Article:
I just got back from seeing Rogue One for a second time. While this won’t necessarily be a formal review of the film, I will try to keep this post spoiler free and a sort of thought journal about the movie. If you have not yet seen the film I highly suggest you go see it. Especially if you are a fan of the Star Wars franchise. As a stand alone film, Rogue One does serve well for action and drama. However, the plot and character development may feel a bit lack luster without the context of the episodic films. Being that this is the first in the Star Wars Anthology series, it makes sense that it does not spend too much time building up back stories or motivation for the characters. We know that it is about the rebellion against the evil Galactic Empire. As I’ve said, I will try to keep this as spoiler free as possible. The film starts without a crawl unlike previous Star Wars movies. This is because it is not an episode, but rather a catalyst between Episode III and Episode IV. Some people are saying it is like Episode 3.5, but in all reality it is more like Episode 3.99. Rogue One ends, without me giving too much away, in a perfect transition into Episode IV.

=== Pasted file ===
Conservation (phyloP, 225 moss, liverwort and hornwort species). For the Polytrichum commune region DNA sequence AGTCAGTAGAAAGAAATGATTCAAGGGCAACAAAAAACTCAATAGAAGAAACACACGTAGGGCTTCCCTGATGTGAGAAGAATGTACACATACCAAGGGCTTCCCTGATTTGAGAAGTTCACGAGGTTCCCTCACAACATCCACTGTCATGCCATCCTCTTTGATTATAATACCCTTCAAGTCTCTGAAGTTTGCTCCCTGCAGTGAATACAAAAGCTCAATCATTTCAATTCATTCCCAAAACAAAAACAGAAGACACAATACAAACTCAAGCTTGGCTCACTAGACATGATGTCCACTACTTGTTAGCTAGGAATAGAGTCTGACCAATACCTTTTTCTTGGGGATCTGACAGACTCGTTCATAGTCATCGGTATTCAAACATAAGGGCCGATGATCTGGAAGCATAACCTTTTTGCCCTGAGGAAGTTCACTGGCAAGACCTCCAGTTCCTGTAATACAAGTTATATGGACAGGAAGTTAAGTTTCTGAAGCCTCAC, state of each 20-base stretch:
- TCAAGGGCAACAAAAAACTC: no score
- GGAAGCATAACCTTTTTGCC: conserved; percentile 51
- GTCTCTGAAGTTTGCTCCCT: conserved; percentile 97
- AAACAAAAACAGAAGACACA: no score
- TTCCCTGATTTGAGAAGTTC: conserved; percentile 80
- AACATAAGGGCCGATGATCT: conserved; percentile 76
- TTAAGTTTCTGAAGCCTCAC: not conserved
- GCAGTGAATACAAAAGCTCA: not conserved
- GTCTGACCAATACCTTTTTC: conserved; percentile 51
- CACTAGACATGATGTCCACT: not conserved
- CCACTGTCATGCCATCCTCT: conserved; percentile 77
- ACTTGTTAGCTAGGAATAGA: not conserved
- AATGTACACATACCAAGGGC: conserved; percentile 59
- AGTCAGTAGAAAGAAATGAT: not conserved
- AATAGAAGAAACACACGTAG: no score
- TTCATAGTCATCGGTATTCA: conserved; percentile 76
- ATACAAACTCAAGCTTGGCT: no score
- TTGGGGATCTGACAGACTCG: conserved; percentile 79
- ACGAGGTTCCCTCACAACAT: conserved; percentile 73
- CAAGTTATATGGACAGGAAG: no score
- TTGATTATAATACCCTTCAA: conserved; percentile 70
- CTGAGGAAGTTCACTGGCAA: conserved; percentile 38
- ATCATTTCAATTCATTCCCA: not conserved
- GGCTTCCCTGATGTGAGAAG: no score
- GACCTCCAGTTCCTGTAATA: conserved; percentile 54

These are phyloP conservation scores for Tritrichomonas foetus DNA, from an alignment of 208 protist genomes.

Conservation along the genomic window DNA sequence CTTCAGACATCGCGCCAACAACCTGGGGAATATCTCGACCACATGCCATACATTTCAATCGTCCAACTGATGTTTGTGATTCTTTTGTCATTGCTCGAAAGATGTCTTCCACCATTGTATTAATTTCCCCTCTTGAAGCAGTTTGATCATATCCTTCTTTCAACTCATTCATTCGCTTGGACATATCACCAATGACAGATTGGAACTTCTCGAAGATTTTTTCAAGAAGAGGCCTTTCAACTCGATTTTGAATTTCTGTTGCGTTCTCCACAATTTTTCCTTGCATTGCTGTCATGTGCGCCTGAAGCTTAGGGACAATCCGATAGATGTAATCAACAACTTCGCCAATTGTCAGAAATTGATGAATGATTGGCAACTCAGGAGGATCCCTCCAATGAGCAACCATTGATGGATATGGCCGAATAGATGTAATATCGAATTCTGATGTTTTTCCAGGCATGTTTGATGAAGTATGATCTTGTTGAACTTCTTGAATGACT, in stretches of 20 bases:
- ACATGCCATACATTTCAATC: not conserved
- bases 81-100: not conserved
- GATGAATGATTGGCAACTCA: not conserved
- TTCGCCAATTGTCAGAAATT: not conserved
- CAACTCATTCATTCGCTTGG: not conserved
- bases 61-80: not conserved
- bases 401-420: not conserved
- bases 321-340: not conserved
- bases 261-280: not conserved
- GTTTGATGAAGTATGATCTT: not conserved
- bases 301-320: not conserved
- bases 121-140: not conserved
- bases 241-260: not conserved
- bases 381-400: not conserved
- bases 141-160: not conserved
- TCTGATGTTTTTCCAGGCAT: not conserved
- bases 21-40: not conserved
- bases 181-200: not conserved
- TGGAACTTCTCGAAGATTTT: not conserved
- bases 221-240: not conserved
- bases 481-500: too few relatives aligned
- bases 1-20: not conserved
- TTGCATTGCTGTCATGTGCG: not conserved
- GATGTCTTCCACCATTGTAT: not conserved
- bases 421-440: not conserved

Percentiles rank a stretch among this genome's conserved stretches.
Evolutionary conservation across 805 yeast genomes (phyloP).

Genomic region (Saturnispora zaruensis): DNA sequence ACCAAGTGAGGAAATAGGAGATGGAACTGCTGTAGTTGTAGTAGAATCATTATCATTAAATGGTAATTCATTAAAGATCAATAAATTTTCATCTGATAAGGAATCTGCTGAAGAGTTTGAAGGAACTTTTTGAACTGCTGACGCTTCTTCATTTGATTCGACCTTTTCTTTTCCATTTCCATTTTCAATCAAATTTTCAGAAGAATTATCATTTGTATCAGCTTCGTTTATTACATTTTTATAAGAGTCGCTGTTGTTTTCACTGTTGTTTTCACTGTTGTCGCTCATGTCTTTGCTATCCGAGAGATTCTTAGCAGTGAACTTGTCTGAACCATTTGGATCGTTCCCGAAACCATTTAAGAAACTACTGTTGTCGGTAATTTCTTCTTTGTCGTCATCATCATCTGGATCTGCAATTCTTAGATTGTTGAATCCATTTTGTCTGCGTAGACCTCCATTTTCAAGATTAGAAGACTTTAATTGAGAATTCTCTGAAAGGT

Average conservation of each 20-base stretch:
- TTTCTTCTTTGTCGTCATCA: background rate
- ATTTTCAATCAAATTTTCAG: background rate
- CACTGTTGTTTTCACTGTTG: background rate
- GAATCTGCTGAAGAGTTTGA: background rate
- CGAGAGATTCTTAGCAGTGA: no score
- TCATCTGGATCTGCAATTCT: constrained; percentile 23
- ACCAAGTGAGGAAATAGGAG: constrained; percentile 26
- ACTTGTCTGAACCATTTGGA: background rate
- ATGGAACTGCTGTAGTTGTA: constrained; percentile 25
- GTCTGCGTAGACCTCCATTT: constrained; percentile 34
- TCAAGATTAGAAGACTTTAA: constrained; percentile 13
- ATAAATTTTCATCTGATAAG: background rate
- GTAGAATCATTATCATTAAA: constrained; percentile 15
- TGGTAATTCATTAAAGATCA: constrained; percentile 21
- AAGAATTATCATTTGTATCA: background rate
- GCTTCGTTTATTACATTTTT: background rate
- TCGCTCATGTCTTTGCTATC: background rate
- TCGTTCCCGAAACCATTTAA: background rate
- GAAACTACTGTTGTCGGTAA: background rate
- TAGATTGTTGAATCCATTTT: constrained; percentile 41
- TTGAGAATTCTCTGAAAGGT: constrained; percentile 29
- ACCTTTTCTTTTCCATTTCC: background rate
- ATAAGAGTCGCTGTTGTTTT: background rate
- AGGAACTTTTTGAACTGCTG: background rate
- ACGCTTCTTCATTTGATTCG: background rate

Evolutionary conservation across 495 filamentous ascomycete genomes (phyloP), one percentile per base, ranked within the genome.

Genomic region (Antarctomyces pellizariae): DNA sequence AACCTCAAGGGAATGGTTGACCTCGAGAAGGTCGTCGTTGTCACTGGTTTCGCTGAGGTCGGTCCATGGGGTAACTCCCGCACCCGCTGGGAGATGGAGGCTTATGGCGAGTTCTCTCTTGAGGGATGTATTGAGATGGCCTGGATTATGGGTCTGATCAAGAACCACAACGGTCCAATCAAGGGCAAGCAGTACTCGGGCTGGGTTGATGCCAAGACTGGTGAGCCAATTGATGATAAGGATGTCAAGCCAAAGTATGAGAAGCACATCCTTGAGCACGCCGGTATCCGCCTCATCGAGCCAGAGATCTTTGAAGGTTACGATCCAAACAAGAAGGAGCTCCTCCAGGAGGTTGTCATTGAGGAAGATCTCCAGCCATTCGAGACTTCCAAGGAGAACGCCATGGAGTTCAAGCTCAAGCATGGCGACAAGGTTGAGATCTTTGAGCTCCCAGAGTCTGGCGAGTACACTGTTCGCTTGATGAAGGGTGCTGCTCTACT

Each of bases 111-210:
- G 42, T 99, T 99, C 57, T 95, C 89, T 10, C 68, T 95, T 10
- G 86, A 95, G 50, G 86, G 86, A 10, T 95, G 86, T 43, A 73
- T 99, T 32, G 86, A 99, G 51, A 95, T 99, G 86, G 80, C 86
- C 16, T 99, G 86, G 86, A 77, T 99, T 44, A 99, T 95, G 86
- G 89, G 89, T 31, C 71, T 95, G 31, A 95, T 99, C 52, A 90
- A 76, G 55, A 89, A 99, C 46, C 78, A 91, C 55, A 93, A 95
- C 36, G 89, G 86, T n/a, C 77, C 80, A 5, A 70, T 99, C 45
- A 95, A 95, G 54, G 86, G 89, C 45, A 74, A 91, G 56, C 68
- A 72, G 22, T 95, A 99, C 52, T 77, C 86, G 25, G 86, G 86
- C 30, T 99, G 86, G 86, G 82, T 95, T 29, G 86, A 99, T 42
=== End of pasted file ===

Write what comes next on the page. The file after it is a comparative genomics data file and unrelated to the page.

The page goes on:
The theme of the film is hope, and as mentioned in the movie – and as the title of this post declares – rebellions are built on hope. I would have to say that Rogue One carries this theme well from the opening scene all the way to the end. The cast does an excellent job in portraying a rag-tag group of rebels that won’t take any of the Empire’s political shit. As the main character, Jyn Erso played by Felicity Jones, says “I’ve never had the luxury of political opinions.” With her childhood mostly spent in solidarity, we can see how this would be true. Knowing that it was the Empire that created such a hostile environment which forced the Ersos apart, Jyn’s vendetta plays out on screen in an explosive way. That’s to be taken both figuratively and literally. While all of the cast could fill their own countless tomes of depth and detail, to save time I will point out one other hero we are introduced to in Rogue One. K-2SO, a reprogrammed imperial security droid, voiced by the wonderful Alan Tudyk, is by all means the comic relief that is peppered so perfectly throughout the film. He is consistently dropping one liners that often get a roar of laughter from a packed house. This movie is a little slow at first, but with good reason. We are getting into a movie with (mostly) all new characters and do need some sort of set up. But after the first act the drama and action are just about nonstop. The final battle on tropical planet Scarif is one like we have never seen before in a Star Wars film. I use the word “on” loosely here. I can’t say anymore in order to keep it fresh and unspoiled for those who have yet to see the blockbuster of the year. Go out and see this movie as soon as you can while it is still in theathres. You will be totally immersed in it. Both times I saw this film, I felt a strong disconnect once the credits began to roll and I walked out of the auditorium. A good movie will do that to you. It will take you away from your own reality so much that when you return it is a bit of a shock to the system. I highly rate this film two thumbs up. It is tied with Episode VII: The Force Awakens in my personal ranking of the franchise. Episode V: The Empire Strikes Back will always be the best, or maybe… for now anyway.